My Maple Leafs hockey heart is broken again

For the first time in nine long and lonely National Hockey League seasons

For the first time in nine long and lonely National Hockey League seasons, those of us who are still never say die Toronto Maple Leaf hockey fans were finally able to cheer for our team in the playoffs. Believe it or not, I have been a loyal Leaf fan for more years than I care to admit, beginning way, way back to when I can remember snuggling up beside the radio on cold Saturday nights and listening to Foster Hewitt welcoming everyone to good old Hockey Night In Canada on the CBC Radio Network.

Then when black and white television arrived and most everyone put up one of those ugly antennas on their homes, we all grabbed the munchies at the same time and watched the roaring action of the Original Six National Hockey League teams: Boston, New York, Montreal, Chicago, Detroit, and of course Toronto.

As a cub sports reporter with the Ponoka Herald in the late 1960s, I was really thrilled when legendary Chicago Blackhawks/Toronto Maple Leaf super star Max Bentley became the coach of our Ponoka junior A Stampeders hockey team. We chatted for hours about his illustrious career in the NHL, where the small but flashy 5-9 158 pound centre scored 245 goals, won two scoring titles, two Stanley Cups, the Hart Trophy, and was fondly known as the “Dipsy Doodle Dandy from Delisle” for his amazing speed and moves.

What a wonderful night it was in Ponoka in the early 1970’s, when Max Bentley reunited the flashy Chicago Blackhawks “Pony Line” of Bill Mosiencko and brothers Max and Doug Bentley, as well as bringing in other ex-NHL stars for a jam-packed fund-raising exhibition game against some of our former great Ponoka Stampeders senior men’s team members of the glorious past.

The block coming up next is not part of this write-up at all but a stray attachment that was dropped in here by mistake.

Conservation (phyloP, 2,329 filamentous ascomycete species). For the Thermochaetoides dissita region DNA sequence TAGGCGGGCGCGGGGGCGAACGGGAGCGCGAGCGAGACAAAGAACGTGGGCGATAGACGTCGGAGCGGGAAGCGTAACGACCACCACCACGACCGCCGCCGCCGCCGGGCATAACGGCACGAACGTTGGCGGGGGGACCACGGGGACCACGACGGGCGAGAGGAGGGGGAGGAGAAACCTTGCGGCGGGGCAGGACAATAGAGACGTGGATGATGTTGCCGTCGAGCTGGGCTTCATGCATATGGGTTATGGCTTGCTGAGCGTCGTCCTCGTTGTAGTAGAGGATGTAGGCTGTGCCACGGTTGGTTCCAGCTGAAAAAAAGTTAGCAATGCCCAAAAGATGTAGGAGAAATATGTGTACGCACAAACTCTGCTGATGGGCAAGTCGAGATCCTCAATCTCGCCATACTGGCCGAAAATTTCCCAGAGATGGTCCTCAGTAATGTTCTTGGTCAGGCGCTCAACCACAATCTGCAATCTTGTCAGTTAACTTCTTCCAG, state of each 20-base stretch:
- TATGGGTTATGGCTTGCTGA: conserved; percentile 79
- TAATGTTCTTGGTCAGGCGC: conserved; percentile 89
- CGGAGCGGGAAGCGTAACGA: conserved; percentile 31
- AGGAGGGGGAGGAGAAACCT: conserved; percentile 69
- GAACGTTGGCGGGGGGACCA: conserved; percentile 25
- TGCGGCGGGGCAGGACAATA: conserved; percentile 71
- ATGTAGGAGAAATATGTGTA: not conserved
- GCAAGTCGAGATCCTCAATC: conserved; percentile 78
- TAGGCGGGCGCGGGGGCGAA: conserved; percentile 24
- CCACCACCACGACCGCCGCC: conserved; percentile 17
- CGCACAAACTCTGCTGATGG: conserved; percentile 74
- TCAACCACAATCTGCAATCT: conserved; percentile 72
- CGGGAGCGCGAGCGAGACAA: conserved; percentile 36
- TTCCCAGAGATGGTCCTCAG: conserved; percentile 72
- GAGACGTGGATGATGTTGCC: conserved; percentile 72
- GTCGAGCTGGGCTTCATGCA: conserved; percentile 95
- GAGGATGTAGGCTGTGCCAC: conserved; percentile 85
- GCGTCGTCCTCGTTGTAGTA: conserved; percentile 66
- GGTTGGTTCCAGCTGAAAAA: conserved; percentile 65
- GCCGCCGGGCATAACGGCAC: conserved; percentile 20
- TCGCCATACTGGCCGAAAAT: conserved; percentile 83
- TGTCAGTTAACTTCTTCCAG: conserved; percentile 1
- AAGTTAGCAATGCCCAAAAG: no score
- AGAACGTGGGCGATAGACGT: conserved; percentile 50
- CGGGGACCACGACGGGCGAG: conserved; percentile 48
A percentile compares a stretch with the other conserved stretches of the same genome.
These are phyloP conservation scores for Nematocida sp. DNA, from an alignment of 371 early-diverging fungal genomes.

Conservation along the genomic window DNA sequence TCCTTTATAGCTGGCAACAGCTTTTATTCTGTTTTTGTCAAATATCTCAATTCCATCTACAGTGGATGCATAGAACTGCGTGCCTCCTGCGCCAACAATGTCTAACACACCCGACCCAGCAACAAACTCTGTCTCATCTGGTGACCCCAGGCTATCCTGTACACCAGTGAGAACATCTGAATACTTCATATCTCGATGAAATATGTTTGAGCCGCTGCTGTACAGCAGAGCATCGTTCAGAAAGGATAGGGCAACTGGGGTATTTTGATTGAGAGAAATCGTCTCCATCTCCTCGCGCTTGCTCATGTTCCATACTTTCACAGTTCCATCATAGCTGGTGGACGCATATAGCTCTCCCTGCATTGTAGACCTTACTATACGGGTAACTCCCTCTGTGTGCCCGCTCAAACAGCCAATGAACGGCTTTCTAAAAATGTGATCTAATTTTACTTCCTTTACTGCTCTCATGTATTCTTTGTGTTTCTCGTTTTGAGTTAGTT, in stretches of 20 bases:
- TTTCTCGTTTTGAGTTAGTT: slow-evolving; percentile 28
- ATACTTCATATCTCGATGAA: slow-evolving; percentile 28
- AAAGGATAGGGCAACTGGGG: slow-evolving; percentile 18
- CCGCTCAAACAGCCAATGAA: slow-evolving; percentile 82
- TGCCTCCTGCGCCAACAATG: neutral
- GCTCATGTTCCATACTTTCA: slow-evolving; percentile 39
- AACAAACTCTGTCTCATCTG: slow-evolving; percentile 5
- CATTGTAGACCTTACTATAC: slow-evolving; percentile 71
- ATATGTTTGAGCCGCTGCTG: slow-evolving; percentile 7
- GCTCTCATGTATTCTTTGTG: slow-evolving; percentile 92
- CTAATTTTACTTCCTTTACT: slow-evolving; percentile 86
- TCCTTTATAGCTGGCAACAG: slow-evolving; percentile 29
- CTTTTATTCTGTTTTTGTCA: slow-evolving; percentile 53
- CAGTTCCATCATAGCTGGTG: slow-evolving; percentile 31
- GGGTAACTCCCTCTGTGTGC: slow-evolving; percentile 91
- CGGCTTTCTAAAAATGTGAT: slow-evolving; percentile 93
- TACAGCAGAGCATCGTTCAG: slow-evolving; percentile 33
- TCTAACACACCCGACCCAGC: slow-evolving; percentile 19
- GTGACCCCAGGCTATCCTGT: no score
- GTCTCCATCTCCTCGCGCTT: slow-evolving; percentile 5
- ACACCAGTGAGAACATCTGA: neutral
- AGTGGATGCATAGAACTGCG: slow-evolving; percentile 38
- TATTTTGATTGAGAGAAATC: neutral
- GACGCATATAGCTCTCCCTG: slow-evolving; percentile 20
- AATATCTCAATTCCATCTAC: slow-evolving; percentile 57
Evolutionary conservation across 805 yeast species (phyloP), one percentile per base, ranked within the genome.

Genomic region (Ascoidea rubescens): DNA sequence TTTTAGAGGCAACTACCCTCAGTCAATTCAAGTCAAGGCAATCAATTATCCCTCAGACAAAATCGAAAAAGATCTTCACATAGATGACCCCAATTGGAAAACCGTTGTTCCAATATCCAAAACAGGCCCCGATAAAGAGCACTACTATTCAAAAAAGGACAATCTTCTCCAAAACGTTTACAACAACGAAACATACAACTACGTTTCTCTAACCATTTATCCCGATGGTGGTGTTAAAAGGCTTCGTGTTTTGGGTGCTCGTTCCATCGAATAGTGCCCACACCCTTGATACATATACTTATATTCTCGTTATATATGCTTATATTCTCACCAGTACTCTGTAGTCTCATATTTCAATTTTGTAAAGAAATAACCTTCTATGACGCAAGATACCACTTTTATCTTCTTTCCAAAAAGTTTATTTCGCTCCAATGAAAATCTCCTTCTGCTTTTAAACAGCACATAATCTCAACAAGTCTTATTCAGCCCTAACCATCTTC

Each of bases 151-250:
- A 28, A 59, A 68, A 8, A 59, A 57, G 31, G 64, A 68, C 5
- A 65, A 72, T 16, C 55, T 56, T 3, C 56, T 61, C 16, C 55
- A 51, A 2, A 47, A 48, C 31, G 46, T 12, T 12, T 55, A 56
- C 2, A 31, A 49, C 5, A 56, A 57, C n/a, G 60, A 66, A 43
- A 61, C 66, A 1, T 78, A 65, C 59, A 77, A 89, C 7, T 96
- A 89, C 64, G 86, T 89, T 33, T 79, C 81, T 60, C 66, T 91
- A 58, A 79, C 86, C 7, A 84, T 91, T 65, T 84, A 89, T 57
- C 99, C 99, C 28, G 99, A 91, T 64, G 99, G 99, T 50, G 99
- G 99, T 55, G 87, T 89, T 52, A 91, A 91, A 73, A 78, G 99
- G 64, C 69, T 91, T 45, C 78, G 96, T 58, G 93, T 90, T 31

I guess it was all those great memories and stories that convinced yours truly to hang in there as a fanatic Toronto Maple Leaf fan for so many years and I will likely always faithfully cheer for the blue and white. I was however quite often teased when they began to lose their long-standing championship form soon after winning their last Stanley Cup under direction of Punch Imlach in 1967 but I was always the first one out on the ball diamond in the spring and really enjoyed the rest of those die-hard hockey fans who jumped from team to team as the playoffs wore on.

So this shortened National Hockey League season was a new experience, as the Leafs got a new coach and general manager, went after some younger and bigger players, and somehow managed to grab fifth place in the Eastern Conference.

For 13 stressful but very exciting days I went into a complete playoff mode, taking on a game night ritual of rushing supper, then grabbed desert and secluded myself in my tiny office/television room because my wife prefers the hot drama shows to hockey. Before game 1 I had gathered together my age-old and dusty Leaf memorabilia for good luck, which included a tiny replica of the 1967 Stanley Cup, a beat up old Maple Leaf puck, a gaudy blue and white jacket (which doesn’t fit anymore), my precious book of those long-ago TML glory days and my big and cherished flashing Toronto Maple Leaf emblem, which hasn’t been turned on for a long, long time.

Before the series started I was really pleased to say there are still quite a few Leaf fans that were now coming slowly out of the woodwork, some of whom even dared to place that classic banner in the window of their vehicles. After the anthems I settled into a total uninterrupted end-to-end, save-by-save stance, occasionally uttering a cheer, a cuss, or a groan for a goal, depending on which team scored, after which my wife hollered to see if I was OK! Bathroom breaks and snacks were only allowed at the intermission and this carried on for seven nights in what turned out to be a great, hard-hitting, fast, and thrilling series between two big and feisty Original Six hockey teams.

As most everyone knows, our Leafs blew a three-goal lead in the third period of the final game, then went down to those big bad Bruins in overtime, which really hurt for a few days, but sure gives us hope for next season — as always. Meanwhile, after my blood pressure went down, I am now cheering for the Ottawa Senators, the only Canadian team left in the playoffs.

I really hope that your team is still doing well, and that you all have a great balmy summer week, all of you!

— Hammertime